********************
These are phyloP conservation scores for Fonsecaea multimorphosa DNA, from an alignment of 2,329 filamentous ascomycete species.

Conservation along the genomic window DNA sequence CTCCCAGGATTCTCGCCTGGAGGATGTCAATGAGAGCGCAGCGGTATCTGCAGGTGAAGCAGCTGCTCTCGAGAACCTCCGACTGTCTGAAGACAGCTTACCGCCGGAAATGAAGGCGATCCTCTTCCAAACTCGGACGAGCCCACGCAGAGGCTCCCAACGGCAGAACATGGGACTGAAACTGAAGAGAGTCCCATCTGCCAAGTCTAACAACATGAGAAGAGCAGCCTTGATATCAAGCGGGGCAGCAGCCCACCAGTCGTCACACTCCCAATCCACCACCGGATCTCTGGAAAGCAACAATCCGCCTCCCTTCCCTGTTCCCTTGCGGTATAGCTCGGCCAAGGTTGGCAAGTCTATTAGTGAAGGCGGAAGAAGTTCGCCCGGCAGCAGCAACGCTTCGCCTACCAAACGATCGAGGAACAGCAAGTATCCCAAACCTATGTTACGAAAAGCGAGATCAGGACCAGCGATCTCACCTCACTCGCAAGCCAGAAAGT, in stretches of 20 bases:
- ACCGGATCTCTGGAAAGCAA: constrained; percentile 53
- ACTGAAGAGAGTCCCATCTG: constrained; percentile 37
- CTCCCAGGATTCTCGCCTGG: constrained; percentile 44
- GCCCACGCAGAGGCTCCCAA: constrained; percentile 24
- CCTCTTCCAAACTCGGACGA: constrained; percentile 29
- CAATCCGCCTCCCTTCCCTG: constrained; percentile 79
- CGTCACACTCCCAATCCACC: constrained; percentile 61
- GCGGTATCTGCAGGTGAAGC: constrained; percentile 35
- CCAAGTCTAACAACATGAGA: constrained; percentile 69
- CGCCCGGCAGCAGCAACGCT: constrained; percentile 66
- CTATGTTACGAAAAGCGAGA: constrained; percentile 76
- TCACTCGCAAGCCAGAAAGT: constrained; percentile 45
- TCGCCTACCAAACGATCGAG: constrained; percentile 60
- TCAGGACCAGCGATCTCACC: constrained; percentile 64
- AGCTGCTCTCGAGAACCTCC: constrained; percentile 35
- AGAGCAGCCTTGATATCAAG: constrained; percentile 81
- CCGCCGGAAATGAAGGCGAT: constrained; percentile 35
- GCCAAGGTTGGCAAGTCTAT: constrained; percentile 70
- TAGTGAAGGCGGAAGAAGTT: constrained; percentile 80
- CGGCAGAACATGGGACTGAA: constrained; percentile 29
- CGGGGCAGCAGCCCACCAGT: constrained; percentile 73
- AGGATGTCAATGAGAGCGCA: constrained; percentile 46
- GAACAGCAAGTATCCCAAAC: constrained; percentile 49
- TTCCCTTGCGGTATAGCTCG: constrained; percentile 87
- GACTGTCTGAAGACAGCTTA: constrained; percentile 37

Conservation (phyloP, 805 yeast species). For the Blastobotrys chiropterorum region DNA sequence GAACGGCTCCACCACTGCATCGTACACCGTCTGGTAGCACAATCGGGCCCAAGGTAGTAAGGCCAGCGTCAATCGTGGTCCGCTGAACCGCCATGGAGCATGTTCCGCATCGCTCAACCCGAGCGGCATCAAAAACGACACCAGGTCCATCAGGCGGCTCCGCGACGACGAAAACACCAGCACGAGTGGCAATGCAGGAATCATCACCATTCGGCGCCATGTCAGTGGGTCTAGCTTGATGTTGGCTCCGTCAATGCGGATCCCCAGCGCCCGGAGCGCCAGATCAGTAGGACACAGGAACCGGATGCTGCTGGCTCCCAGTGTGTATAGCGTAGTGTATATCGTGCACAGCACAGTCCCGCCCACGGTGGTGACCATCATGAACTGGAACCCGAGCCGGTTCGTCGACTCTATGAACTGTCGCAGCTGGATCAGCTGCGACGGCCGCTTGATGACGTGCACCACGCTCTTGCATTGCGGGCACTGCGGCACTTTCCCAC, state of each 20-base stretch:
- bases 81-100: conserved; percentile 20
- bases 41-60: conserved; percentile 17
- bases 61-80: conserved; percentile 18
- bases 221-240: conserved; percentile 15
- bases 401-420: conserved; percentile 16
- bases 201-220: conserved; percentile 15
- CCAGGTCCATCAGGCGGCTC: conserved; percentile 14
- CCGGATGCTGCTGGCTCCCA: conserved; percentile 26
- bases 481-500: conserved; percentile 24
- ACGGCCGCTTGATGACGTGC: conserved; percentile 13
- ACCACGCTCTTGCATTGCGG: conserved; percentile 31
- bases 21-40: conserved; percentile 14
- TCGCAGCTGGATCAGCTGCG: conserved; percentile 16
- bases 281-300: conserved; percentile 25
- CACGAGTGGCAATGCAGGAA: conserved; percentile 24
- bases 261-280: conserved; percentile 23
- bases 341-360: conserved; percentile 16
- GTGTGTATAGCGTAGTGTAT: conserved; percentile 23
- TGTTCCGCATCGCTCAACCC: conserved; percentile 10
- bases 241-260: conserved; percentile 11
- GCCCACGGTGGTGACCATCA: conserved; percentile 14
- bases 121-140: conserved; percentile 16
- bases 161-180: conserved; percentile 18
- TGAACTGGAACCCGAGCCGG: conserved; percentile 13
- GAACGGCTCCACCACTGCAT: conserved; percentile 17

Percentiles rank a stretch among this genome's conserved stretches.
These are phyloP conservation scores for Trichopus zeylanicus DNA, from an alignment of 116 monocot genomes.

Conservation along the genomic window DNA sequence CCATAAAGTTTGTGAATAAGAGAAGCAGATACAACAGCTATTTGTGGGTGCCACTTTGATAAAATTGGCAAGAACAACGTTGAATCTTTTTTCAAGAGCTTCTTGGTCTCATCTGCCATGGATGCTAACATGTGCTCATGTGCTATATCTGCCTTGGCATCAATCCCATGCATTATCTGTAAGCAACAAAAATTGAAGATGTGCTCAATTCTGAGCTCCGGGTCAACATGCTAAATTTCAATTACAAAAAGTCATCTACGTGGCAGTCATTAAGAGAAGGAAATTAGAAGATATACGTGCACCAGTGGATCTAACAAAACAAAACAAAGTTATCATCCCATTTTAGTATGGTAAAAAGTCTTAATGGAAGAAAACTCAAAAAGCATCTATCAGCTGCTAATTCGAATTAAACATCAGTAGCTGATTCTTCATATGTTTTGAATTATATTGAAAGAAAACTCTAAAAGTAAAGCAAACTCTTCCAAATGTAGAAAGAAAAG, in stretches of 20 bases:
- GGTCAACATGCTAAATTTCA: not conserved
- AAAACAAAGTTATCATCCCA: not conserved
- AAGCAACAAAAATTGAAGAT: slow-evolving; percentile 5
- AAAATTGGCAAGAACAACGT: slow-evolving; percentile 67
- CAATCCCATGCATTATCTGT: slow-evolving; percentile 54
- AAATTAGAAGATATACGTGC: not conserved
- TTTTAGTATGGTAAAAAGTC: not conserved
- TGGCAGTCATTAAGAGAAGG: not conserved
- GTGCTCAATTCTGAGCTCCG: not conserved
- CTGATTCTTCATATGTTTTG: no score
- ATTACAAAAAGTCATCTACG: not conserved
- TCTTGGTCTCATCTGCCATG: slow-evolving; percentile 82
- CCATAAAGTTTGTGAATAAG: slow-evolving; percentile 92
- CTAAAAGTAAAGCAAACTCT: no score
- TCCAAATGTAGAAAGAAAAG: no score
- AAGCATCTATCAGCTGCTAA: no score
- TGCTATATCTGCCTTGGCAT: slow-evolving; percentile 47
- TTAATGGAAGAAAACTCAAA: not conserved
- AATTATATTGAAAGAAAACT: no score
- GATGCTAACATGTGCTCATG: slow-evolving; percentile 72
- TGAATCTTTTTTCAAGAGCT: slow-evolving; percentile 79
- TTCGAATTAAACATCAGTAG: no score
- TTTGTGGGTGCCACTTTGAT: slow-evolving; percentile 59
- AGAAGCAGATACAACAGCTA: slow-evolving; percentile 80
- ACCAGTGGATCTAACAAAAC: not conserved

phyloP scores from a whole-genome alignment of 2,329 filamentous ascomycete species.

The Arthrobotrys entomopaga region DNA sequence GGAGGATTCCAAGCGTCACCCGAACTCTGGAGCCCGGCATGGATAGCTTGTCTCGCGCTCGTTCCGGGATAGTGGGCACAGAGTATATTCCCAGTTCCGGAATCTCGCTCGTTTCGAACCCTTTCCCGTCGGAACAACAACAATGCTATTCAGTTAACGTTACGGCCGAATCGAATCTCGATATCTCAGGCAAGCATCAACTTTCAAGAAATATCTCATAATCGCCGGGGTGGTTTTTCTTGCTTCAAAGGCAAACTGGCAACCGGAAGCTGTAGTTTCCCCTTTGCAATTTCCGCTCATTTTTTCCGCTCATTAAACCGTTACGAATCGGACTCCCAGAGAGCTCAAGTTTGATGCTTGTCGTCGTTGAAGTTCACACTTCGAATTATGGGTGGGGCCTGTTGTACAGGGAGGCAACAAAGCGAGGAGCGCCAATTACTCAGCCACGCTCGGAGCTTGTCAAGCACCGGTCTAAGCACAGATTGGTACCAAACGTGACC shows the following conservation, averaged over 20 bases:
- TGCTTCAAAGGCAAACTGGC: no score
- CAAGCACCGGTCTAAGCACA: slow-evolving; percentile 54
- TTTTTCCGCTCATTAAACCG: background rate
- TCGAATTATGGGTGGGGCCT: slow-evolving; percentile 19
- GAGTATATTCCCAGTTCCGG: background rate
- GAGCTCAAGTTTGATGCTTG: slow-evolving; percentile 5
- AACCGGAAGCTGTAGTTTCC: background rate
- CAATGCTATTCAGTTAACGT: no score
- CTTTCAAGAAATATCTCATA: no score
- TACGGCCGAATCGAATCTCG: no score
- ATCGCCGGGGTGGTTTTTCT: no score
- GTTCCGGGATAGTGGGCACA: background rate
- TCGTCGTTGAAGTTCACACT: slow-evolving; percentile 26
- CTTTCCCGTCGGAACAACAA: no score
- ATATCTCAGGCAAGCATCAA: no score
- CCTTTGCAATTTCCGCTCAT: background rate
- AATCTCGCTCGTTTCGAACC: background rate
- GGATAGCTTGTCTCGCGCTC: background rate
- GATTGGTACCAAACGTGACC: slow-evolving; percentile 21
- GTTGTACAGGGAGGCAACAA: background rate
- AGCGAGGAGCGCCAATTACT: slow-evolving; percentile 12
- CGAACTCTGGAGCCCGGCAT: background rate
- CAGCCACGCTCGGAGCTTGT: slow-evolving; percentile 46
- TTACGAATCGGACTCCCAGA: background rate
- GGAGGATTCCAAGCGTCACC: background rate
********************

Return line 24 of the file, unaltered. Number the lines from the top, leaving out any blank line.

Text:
- AGGATGTCAATGAGAGCGCA: constrained; percentile 46